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David Rimm, MD, PhD

Professor of Pathology and of Medicine (Medical Oncology); Director, Yale Cancer Center Tissue Microarray Facility, Pathology; Director, Yale Pathology Tissue Services, Pathology; Director, Physician Scientist Training Program, Pathology Research

Contact Information

David Rimm, MD, PhD

Office Location

Mailing Address

  • Pathology

    310 Cedar Street, PO Box 208023

    New Haven, CT 06520-8023

    United States

Research Summary

My lab has a strong translational theme and has two main directions: 1) development of new quantitative approaches to pathology and their use to classify tumors by prognosis or predict response to cancer therapy (cancer tissue biomarker research); and 2) the molecular analysis of growth factor receptors and signaling including immunotherapy related signals. Studies fall into 3 groups. Group 1: translational studies using tissue microarray technology and AQUA (automated quantitative analysis) applying basic molecular observations and tools to biomarker discovery and translation. Main topics include predicting response to therapy in breast cancer and predicting metastasis in breast cancer and melanoma. Group 2: the examination of mechanisms of signaling by Met, (the HGF/SF receptor), ErbB family members and other receptor tyrosine kinases (RTK) in epithelial tumors. Finally, Group 3: the use of high-plex technology to discover new predictive markers for immunotherapy.

Specialized Terms: Quantitative Pathology; Cancer Tissue Biomarkers; Melanoma; Breast Cancer; Cell-cell adhesion in cancer; Translation of molecular techniques to diagnostic cytopathology; General Cytopathology; Immunohistochemistry; thyroid pathology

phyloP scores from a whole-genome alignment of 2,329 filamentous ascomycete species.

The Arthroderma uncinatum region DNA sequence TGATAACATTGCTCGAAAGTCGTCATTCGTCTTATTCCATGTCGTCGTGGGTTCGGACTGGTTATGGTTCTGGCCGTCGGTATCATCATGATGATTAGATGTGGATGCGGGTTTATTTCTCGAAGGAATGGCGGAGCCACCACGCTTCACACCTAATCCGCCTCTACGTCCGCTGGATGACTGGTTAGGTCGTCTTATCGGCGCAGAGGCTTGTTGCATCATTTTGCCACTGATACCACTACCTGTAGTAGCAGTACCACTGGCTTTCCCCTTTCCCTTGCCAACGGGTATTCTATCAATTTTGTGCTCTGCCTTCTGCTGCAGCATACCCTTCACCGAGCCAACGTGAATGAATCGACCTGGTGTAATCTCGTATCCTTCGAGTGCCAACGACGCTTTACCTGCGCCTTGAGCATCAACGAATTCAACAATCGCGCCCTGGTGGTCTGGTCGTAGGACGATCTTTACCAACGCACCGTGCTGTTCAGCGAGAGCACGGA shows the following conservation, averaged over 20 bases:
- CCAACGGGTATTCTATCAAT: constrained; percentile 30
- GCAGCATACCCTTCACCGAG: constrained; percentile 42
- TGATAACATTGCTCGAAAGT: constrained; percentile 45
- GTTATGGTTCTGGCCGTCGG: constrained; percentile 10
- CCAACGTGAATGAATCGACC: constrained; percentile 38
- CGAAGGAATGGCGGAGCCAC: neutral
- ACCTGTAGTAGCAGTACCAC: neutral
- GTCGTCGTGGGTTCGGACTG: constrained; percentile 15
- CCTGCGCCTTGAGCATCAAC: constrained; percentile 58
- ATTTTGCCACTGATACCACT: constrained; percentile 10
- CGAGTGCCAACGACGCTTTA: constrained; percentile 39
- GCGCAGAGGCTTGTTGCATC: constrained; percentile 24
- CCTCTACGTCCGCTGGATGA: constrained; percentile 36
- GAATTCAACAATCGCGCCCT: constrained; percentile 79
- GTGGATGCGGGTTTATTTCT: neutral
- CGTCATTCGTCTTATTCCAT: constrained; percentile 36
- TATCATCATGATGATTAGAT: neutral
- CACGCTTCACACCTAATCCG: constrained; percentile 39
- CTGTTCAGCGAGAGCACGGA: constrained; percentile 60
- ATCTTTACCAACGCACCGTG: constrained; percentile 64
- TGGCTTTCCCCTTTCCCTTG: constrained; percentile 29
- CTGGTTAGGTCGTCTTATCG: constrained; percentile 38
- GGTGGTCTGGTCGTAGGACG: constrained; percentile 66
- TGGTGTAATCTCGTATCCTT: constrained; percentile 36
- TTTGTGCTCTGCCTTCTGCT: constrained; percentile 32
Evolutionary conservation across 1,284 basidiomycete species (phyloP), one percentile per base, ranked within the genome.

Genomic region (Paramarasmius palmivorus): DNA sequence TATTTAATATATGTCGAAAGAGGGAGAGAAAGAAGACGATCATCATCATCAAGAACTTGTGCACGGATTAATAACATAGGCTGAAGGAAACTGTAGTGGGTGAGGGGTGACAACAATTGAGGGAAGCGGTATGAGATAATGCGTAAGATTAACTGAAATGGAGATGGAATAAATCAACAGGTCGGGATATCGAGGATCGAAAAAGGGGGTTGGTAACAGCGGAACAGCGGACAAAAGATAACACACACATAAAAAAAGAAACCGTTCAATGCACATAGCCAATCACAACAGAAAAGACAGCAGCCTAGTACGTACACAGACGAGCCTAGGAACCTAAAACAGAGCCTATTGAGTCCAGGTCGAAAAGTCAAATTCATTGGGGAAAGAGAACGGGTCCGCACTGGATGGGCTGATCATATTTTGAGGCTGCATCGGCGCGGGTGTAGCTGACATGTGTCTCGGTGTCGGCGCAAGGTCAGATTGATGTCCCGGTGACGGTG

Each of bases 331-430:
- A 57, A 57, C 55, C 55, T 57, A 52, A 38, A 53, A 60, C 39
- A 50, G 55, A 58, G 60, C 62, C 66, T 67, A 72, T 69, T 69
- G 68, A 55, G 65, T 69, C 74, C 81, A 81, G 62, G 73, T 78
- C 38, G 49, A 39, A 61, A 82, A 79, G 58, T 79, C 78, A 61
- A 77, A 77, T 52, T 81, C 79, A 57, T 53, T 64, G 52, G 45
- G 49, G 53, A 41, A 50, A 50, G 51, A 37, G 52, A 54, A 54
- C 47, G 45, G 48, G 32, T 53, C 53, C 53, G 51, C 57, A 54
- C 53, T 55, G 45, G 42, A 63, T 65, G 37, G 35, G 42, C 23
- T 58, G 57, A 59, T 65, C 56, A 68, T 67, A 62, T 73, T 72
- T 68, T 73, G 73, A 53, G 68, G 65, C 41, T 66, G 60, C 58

Extensive Research Description

Nearly

100% of Dr. Rimm’s lab efforts are related to cancer. He has largely focused on tissue biomarker

research. His most innovative research

has involved construction of patient cohorts using the tissue microarray format

and the development of methods for quantitative analysis of protein expression

on tissue microarrays and whole tissue sections. He was the lead author on a recent paper in

Journal of Clinical Oncology that sets forth guidelines for construction of

tissue microarrays from cooperative group clinical trial samples. This

expertise has landed him positions on correlative science committees in the

ALTTO and TEACH breast cancer clinical trials.

He has also published extensively in the field of biospecimen science

including a series of papers published in Laboratory Investigation, the most

popular being cited over 500 times[2]. He is a

regular invited speaker at the Biospecimen Research Network annual meeting and

is supported by a large contract from the Office of Biospecimen and

Biorepository Research. However, his

most innovative efforts have been related to automated quantitative analysis of

formalin fixed, paraffin embedded tissue.

He and his lab developed the AQUA method of quantitative immunofluorescence

that was published in 2002 in Nature Medicine (over 350 citations). This

technology attempted to remove the subjectivity from the analysis of

immunohistochemistry specimens by using co-localization to define regions of

interest, rather than feature extraction of pathologist defined subregions.

There are over 100 publications in the literature from labs in the US and

around the world that use this technology, including many in high impact

journals (NEJM, Nature, Cancer Cell, JCO, etc). The technology has been patented and was the

founding intellectual property of HistoRx in 2004. The company has largely used the technology

to assist pharmaceutical companies in development of companion

diagnostics.

Coauthors

Research Interests

Breast Neoplasms; Immunohistochemistry; Medical Oncology; Melanoma; Pathology; Biomarkers, Pharmacological

Selected Publications

Clinical Trials